Please keep spreading the word about this bill that would help many lower and middle income families in the District afford college, unless, of course, you have decided to homeschool your children or send them to private schools. Please contact your Council members and ask them to care for all citizens of the District equally, not just those who attend publicly funded schools.

DC Promise Act – Not So Promising

On Tuesday, DC Councilmember At-Large, David Catania, introduced a new bill to provide significant college grants for DC students. The bill is called the “D.C. Promise Establishment Act of 2013.” Considering that DC doesn’t have a state-funded university system that is on par with other states, this sounds like a reasonable proposal. Councilmember Catania’s stated purpose for the Act says that, “The ‘D.C. Promise Establishment Act of 2013’ seeks to guarantee that every District student can pursue a college or technical education after high school.” The program is focused on providing the greatest funding for the most needy students. D.C. Promise grants would provide the most generous funding to students in families living at 200% of the poverty level or below. Significant grants would continue to be offered on a sliding scale to students from middle and upper-middle income families, including families earning up to $250,000 per year.

Sadly there is a gap between Catania’s stated purpose and reality. Rather than being a “guarantee” for “every District student,” this newly proposed bill specifically excludes any student who has not been in a DC public or charter school at least through their high school years. The largest grants are reserved for students who have attended public or charter schools from the 6th grade through the 12th grade.  As DC homeschoolers we are being excluded from equal access to these grants, but homeschoolers are not the only ones excluded. Catania appears to think that the Council is justified in excluding students who have attended private schools, because anyone who has attended a private school must not be among the low-income students he is trying to help. Admittedly, private school students are often well-off. However, should that fact mean that low-income DC students who are able to attend private schools on scholarship should be denied grants that are extended to other DC citizens?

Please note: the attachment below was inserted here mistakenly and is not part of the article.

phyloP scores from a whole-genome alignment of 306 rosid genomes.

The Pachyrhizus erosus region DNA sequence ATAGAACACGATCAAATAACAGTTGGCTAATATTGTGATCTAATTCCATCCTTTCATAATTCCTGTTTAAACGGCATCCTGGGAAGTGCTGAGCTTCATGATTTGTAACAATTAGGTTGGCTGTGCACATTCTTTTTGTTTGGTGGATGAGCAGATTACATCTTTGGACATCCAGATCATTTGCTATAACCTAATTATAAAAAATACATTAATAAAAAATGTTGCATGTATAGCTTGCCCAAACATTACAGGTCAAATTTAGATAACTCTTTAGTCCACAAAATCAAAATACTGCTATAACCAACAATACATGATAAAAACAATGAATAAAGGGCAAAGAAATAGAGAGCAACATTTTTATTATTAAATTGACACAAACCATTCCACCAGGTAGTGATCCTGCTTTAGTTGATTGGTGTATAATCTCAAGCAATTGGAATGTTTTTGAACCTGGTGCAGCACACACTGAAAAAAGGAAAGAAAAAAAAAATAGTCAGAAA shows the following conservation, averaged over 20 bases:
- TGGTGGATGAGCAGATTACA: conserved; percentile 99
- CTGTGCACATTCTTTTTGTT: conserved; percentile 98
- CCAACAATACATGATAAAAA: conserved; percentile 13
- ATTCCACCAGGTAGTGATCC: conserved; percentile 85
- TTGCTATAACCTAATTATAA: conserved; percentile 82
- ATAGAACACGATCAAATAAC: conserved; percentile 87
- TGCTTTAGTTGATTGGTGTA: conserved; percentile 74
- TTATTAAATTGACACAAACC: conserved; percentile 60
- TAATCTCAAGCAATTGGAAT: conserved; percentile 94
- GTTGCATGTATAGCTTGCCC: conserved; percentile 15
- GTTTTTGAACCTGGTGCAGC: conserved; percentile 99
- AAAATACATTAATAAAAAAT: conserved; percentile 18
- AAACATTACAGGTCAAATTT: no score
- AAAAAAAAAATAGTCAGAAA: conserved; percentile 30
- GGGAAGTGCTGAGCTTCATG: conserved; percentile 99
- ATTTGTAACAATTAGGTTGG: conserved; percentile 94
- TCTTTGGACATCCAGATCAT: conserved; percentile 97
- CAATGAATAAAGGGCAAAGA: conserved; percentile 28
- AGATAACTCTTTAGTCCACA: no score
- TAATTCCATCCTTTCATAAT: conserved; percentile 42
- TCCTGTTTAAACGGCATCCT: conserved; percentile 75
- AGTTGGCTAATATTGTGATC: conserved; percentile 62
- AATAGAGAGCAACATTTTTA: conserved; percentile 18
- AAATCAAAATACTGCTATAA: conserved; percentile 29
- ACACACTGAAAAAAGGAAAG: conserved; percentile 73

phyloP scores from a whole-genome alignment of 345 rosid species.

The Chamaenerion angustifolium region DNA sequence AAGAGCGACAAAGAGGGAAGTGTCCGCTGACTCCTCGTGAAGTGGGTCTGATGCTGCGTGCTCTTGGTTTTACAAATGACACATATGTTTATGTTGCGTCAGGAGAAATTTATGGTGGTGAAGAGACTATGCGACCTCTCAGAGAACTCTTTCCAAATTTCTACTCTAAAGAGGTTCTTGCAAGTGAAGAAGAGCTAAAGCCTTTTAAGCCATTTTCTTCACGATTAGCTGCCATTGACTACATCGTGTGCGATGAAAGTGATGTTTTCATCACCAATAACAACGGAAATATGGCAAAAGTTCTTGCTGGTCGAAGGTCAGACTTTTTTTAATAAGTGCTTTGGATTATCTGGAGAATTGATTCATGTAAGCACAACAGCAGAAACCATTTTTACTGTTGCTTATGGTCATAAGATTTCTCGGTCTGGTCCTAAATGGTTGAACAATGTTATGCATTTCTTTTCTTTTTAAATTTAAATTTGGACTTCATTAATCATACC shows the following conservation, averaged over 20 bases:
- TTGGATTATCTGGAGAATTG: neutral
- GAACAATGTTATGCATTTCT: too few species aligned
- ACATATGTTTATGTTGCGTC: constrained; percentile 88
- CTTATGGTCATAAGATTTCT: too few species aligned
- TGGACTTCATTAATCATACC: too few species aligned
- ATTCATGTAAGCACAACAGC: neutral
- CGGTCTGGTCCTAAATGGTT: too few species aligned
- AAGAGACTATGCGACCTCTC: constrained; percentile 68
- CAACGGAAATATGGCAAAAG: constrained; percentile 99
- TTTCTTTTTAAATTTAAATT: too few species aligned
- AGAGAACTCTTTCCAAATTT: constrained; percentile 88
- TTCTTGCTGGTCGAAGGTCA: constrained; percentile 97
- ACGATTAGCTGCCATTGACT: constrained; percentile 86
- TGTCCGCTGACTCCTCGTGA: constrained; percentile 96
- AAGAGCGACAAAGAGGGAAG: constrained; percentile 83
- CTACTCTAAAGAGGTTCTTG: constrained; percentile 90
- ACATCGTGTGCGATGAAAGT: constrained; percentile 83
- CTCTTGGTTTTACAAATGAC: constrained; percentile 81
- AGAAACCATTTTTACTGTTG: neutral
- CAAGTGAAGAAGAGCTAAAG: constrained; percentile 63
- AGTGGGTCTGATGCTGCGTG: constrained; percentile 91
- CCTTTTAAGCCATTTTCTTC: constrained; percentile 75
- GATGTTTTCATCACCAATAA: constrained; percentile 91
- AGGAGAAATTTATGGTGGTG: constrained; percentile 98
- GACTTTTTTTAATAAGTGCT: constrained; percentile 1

This comes down to a simple matter of fairness. We are all DC citizens. We shop in DC, we contribute to our neighborhoods, and we all pay DC taxes. Some of us have chosen a different educational route for our children. We have a variety of reasons, but all of us are parents who desire the best for our children. Why should our educational choices deny us access to grants aimed at making college affordable for “every District student”? Why would we be penalized for trying to do what our hearts told us was in the best interest of our children? Why would the District want to ease a burden for some of its citizens, yet leave another group burdened with college debt just as they are becoming productive adults, entering the workforce, and wanting to move back home?

This proposal has a lot of support on the Council. It was introduced with 10 out of the 13 members of the Council as co-signers. At this point it seems likely to become law.  We have a brief period while it is working its way through the Council to fix the inequity inherent in this proposal. Here’s how you can help:

1) Contact Councilmember Catania’s office. He is the author of this legislation and the Chair of the Education Committee. He is also an at-large member, so he is your representative on the Council.

2) Contact your ward Council member. Because ward Council members have a smaller constituency, they are often easier to reach. Do send e-mails and make phone calls, but please do go beyond that and try to set up meetings with them individually.

3) Contact the other three at-large members. Anita Bonds, David Grosso, and Vincent Orange are also your representatives on the Council. Please contact them.

4) Contact friends in private schools. If you have any friends who are DC citizens who have students who are in private middle schools or high schools, contact them and let them know that they are going to be excluded from this plan unless they help us convince the Council to change their plans.